• BASIC INFORMATION ON ALPACA

    White Wacayo Baby

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    White Suri baby

    2/21

    Huacayo brothers

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    Future brown star

    4/21

    Outstanding LFY Suris

    5/21

    Pure black Alpacas

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    Pure black Alpacas grazing

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    Pure Black Alpacas grazing

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    Pure Black Alpacas grazing

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    Pure Black Alpacas grazing

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    Tuis at Colca Lodge

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    Mixed colors Alpacas

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    White Huacayos Tuis

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    Wasis

    14/21

    Black Wasi

    15/21

    Studs

    16/21

    Studs indoors

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    Studs indoors

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    Mixed colors Alpacas

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    Mixed colors Alpacas

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    Huacayos and Suris in Winter time

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    The Alpaca, whose scientific name is Lama Pacos, is the most numerous of the four south american camelid species. With a population of approximately 4 million in Peru, representing 75% of the world's alpacas, they provide the main sustenance for thousands of families living in the higher parts of the andes.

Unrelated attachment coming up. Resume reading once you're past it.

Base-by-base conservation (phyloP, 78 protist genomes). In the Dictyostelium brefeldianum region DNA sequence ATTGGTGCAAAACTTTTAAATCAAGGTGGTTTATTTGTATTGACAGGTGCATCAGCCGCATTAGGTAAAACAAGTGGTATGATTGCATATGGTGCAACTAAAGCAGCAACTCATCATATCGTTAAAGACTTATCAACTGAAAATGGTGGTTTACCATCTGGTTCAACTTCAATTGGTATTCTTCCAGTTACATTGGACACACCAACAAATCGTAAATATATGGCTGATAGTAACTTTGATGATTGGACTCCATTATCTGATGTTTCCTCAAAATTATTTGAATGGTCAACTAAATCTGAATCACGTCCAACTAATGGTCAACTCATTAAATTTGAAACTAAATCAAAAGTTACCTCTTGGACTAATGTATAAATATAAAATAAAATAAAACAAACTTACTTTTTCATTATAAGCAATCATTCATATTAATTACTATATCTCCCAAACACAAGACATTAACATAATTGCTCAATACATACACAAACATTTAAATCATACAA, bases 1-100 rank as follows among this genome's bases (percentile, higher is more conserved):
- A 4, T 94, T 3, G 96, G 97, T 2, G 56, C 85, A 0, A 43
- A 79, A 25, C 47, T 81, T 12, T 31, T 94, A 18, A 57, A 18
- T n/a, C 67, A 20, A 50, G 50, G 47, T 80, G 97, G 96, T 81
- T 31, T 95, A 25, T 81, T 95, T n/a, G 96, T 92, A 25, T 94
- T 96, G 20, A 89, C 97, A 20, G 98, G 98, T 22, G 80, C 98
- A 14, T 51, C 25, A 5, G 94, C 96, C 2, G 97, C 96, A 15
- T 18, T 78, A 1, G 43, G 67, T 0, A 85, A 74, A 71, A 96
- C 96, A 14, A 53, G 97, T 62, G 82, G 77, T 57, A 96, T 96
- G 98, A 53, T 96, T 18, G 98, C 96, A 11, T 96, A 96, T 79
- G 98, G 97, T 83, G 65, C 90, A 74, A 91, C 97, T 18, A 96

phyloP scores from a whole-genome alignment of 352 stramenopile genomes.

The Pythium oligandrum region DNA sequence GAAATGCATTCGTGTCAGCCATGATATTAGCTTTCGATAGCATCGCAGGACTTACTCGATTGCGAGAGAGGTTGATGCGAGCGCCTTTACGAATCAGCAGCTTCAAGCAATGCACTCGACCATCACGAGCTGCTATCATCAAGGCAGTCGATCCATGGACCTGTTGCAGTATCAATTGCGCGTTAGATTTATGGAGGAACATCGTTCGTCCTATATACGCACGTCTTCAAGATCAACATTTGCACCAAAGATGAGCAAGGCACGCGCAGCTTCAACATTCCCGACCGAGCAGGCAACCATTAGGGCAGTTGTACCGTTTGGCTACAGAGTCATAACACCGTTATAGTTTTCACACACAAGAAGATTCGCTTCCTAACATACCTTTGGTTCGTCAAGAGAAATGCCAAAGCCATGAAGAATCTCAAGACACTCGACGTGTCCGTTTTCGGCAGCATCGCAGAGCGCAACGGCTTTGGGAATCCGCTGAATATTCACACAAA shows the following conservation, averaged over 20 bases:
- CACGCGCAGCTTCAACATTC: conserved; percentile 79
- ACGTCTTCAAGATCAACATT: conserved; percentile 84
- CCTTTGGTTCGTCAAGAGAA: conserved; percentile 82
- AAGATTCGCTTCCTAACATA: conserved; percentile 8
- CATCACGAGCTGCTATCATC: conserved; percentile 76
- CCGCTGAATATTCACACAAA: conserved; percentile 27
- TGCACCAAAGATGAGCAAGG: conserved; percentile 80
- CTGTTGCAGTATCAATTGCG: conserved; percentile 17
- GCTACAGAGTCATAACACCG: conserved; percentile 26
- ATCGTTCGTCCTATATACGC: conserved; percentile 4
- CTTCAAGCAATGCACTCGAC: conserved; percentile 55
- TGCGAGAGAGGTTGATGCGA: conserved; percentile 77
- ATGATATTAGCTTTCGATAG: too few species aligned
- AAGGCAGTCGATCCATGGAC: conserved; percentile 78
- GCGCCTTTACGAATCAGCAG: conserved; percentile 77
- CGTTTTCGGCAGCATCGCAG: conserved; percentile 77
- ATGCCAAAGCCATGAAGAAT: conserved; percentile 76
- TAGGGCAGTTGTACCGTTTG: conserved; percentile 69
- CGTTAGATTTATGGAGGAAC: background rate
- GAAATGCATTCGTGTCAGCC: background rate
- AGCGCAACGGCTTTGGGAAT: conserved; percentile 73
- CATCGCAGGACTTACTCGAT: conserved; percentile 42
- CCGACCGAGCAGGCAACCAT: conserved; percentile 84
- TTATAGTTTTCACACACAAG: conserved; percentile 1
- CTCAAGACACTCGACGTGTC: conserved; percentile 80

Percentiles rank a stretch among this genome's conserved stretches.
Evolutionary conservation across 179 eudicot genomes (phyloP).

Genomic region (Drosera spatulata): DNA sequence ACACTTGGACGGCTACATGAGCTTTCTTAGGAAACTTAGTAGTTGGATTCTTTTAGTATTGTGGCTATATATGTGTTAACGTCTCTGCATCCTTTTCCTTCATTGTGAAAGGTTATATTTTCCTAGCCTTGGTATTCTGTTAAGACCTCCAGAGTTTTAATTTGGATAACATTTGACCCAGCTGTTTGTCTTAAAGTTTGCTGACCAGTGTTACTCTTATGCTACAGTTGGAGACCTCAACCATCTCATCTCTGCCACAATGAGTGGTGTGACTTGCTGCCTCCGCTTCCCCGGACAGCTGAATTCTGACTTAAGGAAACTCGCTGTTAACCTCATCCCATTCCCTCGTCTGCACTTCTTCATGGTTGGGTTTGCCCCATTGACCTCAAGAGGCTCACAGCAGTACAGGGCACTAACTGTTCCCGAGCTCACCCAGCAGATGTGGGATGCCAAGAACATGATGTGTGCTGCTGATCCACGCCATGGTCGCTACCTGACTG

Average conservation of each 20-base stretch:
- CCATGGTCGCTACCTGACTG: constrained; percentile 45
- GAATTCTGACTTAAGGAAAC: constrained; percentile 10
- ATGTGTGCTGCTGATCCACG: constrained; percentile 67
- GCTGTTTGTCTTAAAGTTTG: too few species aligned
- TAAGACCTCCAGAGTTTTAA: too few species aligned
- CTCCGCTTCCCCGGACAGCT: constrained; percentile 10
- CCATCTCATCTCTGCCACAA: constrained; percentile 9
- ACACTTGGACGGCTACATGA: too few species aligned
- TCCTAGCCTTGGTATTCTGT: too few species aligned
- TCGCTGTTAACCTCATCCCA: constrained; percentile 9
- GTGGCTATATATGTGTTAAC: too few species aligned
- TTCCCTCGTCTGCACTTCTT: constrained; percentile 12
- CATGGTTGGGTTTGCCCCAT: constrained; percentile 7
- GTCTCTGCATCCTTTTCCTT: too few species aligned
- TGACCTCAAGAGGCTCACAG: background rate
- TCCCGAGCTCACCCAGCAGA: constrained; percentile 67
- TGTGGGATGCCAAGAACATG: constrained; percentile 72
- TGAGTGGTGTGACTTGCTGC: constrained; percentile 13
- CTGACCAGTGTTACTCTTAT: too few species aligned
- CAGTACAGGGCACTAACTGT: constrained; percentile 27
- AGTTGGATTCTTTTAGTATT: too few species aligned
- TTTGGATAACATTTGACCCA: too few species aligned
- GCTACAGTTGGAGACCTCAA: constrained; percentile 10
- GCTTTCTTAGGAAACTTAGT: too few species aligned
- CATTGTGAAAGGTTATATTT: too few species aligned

Alpacas measure between 1,20 and 1,50 meters in height (4 to 5 ft) and weigh between 45 and 79 kilograms (99 to 174 lb). Their profile is smaller and less angular than that of the llama and they bear a characteristic fringe of hair over the forehead.

    In the Peruvian “sierra”, at locations over 4000 meters (13120 ft) above sea level among impressive landscapes, where the difference in temperature between night and day may be as much as 30 Celsius Degrees (54 Fahrenheit Degrees), thousands of rural families raise herds of alpacas as has been the custom for thousands of years. Their main income is derived from the sale of the fiber which they shear from their alpacas each year.

    There are two varieties of alpaca: the Huacayo and the Suri. The Huacayo is the more numerous type in Peru, and represents 93% of the alpaca population. Its fiber is relatively short, crimped, dense, and bulky; it covers almost the entire body, leaving exposed only the face and feet, which are covered with short fur. The Suri Alpaca has straight, silky hair which is long and exceptionally lustrous.

    The Alpaca is shorn with scissors generally once a year during the shearing season which runs from November to April. The production per animal varies greatly, but a general average is 5 pounds (2,3 kg) per animal, although some specimens may yield a fleece weighing as much as 15 pounds (6,8 kg).

    The fiber occurs in a variety of colors (up to 22) but is more uniform than that of the llama and ranges from black to white with intermediate shades of grays and browns. This is a characteristic which cannot be found in other natural 'noble' fibers used in textile manufacturing.

    The fiber is manually sorted according to its fineness into grades such as royal alpaca (finer than 19 microns), baby alpaca (22,5 microns), super fine alpaca (25,5 microns), huarizo (29 microns), coarse (32 microns) and mixed pieces (short fibers, generally coarser than 32 microns).